The Sea Shepherd’s Cove Guardians Defense Campaign against the capture and slaughter of between 1,600 and 2,000 dolphins in Taiji, Japan, was happy to report that in the last 24 hours, the killing boats returned to port with empty holds. The annual slaughter of these beautiful creatures is depicted in the chilling movie, “The Cove,” a massacre that began this month and runs for the next six months. You can watch some of the disturbing video, provided by the Sea Shepherd, above.
On #Tweet4Taiji and #ophenkaku the Cove Guardians tweeted out “More than 1/2 the fleet back to port, headed this way, looking very good!!” followed by “There you see the last killing vessel headed back to port..empty! Blue Cove Day 4!!” Twelve boats had headed out, but came back with no catch. The Taiji bloodbath was scheduled to begin on Tuesday, but inclement weather forced the boats to remain in dock until Thursday.
Although defenders of the creatures are calling this a success at the outset, the killers have many more months ahead of them to continue corralling hundreds of dolphins into a secluded bay and butchering them, turning the water crimson red with the blood of the innocent. Cultural defenders will attempt to mask this butchery, saying it is an “ancient tradition” when, in fact, it did not begin taking on these proportions until the 1970s. Protesters are attempting to reach the Japanese people by posting in both English and Japanese.
Celebrities such as Sean Penn, Jennifer Hudson, Gwyneth Paltrow, Shannon Doherty and Oliver Stone, activists and concerned citizens the world over have continually blasted this senseless annual slaughter. Ric O’Barry, a U.S. animal rights activist, who trained dolphins for the TV show ‘Flipper’, was arrested near Taiji for not carrying his passport. On Wednesday, Japanese police said that they had released him.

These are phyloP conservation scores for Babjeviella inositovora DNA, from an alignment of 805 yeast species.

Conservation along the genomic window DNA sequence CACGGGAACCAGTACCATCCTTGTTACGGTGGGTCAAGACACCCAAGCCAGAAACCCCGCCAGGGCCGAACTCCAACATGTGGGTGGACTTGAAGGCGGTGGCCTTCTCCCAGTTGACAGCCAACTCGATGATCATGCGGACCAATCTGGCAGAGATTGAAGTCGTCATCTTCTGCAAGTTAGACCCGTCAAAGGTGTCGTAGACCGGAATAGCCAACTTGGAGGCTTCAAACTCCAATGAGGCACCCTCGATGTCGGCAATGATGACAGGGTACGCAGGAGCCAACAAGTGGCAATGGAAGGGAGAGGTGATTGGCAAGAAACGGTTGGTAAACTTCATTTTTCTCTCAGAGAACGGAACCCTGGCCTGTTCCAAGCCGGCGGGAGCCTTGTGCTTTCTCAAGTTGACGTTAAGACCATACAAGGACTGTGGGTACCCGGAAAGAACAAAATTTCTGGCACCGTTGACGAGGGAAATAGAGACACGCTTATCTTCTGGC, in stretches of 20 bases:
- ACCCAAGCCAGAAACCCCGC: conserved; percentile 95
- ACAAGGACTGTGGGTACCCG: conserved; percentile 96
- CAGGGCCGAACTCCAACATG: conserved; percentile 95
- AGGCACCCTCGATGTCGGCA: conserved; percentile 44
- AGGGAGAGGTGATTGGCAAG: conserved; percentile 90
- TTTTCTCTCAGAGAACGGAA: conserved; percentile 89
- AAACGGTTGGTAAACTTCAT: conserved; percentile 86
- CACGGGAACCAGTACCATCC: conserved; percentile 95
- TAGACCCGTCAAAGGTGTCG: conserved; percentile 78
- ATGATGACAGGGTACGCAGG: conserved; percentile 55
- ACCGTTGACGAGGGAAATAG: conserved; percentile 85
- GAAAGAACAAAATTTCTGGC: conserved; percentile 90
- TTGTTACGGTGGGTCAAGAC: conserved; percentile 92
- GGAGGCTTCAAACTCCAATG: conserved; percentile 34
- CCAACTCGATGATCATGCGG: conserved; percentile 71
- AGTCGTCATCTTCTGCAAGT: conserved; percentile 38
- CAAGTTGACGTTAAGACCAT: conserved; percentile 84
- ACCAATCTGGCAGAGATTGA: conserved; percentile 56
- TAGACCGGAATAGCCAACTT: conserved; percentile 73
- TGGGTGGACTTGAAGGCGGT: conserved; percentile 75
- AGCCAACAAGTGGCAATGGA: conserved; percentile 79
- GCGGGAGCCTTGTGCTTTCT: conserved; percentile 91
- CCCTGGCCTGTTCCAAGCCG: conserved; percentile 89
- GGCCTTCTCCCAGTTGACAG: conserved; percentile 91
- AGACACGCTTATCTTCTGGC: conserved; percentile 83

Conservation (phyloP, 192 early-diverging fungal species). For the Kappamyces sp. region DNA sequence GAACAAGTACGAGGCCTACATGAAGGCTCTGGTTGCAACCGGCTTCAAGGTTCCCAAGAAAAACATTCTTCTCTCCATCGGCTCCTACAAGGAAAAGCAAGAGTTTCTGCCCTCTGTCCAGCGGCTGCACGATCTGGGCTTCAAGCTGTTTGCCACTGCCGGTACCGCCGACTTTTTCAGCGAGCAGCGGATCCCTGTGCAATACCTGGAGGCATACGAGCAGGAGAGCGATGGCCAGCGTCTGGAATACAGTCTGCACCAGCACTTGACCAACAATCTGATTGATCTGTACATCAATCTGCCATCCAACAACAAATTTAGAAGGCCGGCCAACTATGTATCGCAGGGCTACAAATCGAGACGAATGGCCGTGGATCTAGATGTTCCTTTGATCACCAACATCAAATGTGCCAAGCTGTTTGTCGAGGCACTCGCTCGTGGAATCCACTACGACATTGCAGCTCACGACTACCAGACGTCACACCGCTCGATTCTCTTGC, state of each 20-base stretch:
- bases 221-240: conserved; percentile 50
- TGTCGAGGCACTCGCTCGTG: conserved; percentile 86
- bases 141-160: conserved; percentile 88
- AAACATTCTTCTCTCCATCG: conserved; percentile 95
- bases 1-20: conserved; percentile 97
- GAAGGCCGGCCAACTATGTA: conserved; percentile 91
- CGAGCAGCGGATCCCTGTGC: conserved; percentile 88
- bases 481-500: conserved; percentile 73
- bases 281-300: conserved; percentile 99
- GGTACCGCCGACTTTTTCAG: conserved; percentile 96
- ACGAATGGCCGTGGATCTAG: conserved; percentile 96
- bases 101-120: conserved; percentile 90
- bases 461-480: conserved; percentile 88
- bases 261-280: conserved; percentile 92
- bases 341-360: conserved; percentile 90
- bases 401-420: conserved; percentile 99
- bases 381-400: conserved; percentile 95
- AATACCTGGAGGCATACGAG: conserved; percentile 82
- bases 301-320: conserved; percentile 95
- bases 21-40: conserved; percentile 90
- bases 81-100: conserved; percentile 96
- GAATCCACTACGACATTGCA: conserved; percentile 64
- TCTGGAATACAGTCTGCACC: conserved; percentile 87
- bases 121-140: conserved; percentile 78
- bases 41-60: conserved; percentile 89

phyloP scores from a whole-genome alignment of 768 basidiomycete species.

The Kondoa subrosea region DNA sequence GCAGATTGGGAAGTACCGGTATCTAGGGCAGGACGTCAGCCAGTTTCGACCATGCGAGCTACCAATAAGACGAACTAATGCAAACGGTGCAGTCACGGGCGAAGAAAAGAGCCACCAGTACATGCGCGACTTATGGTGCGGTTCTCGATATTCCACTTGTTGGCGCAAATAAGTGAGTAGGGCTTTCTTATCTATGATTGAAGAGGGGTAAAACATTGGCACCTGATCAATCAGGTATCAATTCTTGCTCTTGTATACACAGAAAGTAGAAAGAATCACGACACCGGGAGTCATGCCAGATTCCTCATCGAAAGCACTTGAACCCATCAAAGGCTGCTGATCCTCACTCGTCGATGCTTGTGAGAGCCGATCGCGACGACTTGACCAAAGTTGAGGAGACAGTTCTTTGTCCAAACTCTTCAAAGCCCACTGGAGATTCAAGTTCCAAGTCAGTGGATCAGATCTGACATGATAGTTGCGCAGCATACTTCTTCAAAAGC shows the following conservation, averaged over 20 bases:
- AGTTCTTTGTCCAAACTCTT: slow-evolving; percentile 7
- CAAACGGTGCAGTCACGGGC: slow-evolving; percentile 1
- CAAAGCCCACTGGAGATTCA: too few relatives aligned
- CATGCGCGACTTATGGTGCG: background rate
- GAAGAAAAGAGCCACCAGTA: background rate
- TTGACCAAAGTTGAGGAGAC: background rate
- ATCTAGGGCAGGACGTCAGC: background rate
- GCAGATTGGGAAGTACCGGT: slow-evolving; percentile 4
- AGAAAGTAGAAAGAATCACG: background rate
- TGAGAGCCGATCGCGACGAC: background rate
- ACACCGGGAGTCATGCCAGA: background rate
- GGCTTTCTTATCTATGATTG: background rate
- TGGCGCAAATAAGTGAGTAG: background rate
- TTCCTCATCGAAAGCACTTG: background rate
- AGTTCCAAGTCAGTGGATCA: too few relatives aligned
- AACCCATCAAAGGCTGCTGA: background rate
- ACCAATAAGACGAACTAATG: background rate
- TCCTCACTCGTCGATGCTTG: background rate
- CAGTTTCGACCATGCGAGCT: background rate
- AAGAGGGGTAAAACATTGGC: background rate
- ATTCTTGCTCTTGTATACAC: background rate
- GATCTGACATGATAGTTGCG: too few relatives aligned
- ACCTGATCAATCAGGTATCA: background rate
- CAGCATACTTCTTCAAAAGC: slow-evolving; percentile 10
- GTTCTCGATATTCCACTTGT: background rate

Women of the World United Against Taiji have a very informative webpage and Facebook page to follow if you would like to learn more about this decades-long outrage. There is a clock on their webpage which will keep counting off the seconds until the six-month killing season comes to a close.
Minke whales in Japan are also threatened. Japanese fisheries officials have announced they would start an annual coastal whaling hunt with plans to catch 51 minke whales over the next two months. Tokyo says it is for research but this announcement has attracted strong criticism abroad. Activists urge the public to educate themselves on the bloody reality of Taiji.